A crowd of more than 50 people gathered at the Northwest Regional Airport to celebrate the grand opening today, June 16.
A crowd of more than 50 people gathered at the Northwest Regional Airport today to celebrate the grand opening of the first phase of its terminal expansion.
The plywood that’s been covering up construction activity is gone and final touches were in place for the grand opening, complete with a celebration with fire truck rides, a baggage toss, food, speeches and cupcakes.
Inside the building, natural light from skylights and from a broad expanse of windows overlooking the runway now floods through the building, adding to the feeling of spaciousness that marks the $18.6 million project.
First announced in 2015 with a boost of $4.5 million each from the federal and provincial governments, departing passengers now have the comfort of a much larger hold room — with washrooms and a refreshment stand — as well as a new check in area, baggage check in and screening room.
It’s all designed to be as less stressful as possible for departing passengers, notes airport manager Carman Hendry who, along with airport project manager Dave Kumpolt, have watched the project take shape ever since it was first proposed in a master plan released in 2014.
“Passengers already have enough to worry about,” said Hendry. “We want their experience to go as smoothly as possible.”
That means a large check in area, a short walk then to deposit luggage and a more comfortable and efficient passenger screening area that can process upwards of 120 people an hour. There’s even enough space to double the passenger screening area as demand increases.
Once through screening, passengers now have a comfortable hold room, well equipped for more than 250 people at a time. And each seat has a charging station for smartphones and other electronic devices.
“That’s one of the nice features — a plug in at every seat,” said Kumpolt.
When a flight is called, passengers will exit the hold room, walking along a covered passageway directly looking out to the runway and through one of three gates to their waiting aircraft.
“It’s heated,” said Kumpolt with a grin of the passageway floor during a recent tour. That makes for a more comfortable exit during colder weather.
As well, once outside, passengers are now only steps away from their aircraft, something that minimizes dealing with inclement weather.
“And that was one of the things we wanted — for passengers to see out onto the apron and for them to be out of the weather as much as possible,” said Hendry.
The addition to the terminal is 1,594 square metres — that’s the baggage check in and passenger check in section — and the renovated space is 1,194 square metres, making for a building that’s now 40 per cent larger.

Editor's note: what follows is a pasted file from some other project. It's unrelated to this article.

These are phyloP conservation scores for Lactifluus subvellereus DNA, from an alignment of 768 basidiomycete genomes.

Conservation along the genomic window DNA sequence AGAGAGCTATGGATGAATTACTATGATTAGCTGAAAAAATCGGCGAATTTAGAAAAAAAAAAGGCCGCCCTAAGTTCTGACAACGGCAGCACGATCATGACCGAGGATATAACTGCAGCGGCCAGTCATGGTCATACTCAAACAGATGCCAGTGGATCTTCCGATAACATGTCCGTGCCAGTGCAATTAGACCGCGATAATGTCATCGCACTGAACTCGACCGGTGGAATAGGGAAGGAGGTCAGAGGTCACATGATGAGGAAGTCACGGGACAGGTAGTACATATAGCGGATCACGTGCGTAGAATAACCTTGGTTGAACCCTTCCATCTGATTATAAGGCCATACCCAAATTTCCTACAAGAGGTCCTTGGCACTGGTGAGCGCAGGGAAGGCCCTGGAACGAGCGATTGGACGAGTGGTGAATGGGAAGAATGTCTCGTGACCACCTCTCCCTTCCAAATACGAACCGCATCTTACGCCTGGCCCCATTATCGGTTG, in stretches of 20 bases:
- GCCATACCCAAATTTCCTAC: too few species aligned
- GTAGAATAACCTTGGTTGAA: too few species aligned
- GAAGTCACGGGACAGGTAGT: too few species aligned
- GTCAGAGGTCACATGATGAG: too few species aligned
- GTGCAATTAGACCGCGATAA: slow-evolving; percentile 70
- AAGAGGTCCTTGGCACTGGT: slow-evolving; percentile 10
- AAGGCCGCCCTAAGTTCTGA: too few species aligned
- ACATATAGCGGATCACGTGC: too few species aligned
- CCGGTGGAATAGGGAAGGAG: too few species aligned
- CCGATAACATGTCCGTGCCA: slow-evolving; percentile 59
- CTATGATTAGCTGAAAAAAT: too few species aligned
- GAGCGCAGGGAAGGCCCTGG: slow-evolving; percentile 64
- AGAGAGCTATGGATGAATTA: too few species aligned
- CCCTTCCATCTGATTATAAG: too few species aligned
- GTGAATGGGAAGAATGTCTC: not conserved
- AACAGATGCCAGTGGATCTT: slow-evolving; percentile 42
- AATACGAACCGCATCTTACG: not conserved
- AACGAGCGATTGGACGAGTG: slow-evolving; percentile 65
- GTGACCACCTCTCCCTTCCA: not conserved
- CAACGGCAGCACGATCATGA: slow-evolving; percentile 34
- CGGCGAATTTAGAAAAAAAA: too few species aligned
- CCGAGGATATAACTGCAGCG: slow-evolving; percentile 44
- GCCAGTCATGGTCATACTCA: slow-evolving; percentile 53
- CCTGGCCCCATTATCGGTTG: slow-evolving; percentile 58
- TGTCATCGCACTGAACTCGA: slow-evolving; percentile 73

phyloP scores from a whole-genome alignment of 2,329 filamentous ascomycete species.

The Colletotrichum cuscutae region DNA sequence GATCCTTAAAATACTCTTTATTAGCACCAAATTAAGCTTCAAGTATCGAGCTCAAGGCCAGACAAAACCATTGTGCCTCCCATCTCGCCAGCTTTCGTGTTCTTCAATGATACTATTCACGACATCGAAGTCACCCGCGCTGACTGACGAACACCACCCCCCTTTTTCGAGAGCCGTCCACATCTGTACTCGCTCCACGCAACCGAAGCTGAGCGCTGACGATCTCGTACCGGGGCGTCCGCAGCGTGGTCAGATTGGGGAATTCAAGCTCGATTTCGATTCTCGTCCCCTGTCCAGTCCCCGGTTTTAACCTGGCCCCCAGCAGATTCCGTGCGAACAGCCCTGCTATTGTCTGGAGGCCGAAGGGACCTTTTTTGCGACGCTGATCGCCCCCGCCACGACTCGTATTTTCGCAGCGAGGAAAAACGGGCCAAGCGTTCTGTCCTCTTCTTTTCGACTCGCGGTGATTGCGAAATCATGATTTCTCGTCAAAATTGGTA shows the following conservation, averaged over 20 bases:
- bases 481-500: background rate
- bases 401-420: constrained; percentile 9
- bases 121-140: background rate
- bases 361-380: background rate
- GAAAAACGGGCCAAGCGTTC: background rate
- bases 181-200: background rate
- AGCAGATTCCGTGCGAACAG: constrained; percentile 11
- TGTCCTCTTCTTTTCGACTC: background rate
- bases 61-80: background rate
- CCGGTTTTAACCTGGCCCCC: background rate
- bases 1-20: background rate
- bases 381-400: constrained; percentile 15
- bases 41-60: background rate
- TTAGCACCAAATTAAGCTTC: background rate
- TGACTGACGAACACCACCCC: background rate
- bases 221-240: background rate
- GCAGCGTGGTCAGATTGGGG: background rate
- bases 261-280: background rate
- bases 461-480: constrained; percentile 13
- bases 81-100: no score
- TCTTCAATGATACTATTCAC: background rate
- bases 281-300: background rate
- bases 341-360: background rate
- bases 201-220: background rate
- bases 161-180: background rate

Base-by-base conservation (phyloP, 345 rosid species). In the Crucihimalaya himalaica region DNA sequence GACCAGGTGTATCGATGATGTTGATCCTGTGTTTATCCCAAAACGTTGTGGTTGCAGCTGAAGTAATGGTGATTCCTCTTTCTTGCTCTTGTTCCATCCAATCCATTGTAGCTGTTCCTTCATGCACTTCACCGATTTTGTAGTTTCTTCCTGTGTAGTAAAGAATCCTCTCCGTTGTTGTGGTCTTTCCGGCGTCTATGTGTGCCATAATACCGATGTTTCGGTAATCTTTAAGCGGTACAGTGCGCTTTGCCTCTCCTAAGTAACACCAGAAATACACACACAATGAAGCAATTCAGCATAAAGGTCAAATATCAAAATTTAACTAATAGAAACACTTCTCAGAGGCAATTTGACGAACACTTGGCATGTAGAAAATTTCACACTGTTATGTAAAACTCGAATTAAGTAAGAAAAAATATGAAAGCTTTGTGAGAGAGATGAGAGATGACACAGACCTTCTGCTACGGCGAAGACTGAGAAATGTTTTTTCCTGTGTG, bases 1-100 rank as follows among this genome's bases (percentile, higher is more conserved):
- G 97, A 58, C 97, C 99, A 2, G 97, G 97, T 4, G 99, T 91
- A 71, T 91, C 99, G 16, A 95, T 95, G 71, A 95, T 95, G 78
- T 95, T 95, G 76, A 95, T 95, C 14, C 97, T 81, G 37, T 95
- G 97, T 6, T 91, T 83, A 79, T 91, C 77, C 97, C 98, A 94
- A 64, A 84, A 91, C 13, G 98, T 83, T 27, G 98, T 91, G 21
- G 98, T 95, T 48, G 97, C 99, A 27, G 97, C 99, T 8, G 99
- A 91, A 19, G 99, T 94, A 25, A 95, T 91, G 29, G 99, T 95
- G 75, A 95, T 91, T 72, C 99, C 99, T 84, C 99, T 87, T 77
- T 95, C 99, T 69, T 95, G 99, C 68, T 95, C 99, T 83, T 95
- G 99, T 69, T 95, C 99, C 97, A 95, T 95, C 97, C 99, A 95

Other improvements feature a board room that can be rented out and several rooms which can also be rented out for people who need a work space even if just for a day.
“Someone can now fly in and do all of their business here and fly back out the same day,” said Hendry.
And for those who might appreciate a place to relax away from the hustle and bustle of departing and arriving passeners, the former departures entrance is being turned into a quiet lounge area.
“This is for the next 20 years,” said Hendry of the project which took more than a year longer than expected to complete and at a price tag larger than first anticipated.
He and Kumpolt emphasize that the terminal building capacity is designed to meet organic growth for the coming decades and was not built to handle traffic that would arise should potential large industrial projects ever take hold.
“It’s in the order of 3 per cent,” said Kumpolt of anticipated annual passenger growth.
“That was a decision of the [airport society] board. We’re not building for any big construction bubble. We have a master plan and we’re sticking to that master plan,” added Hendry of the terminal plan.
But he does acknowledge the prospect of large projects will make for a busier airport overall.
Some of the impact will be cushioned by a plan to have companies building those large projects construct their own terminals, Hendry added.
Aside from the $9 million from the federal governments, the Northern Development Initiative Trust chipped in $250,000 and a $7 passenger airport improvement fee will cover the remainder of the $18.4 million project expense.
Hendry estimates it will take up to 10 years for the airport to pay for its share of the project.
Although this project is now finished, there’s more work contemplated in the years ahead with the 2014 master plan calling for improvements to the arrivals area and improvements to the airport’s water and sewage treatment infrastructure.
Once operated by the federal government, the airport was turned over to a non-profit society in 1999 consisting of the City of Terrace, the Terrace and District Chamber of Commerce, the Kitimat Chamber of Commerce, and the Regional District of Kitimat-Stikine.
Since 1999, Hendry estimates $45 million has been spent on improvements of one kind or another.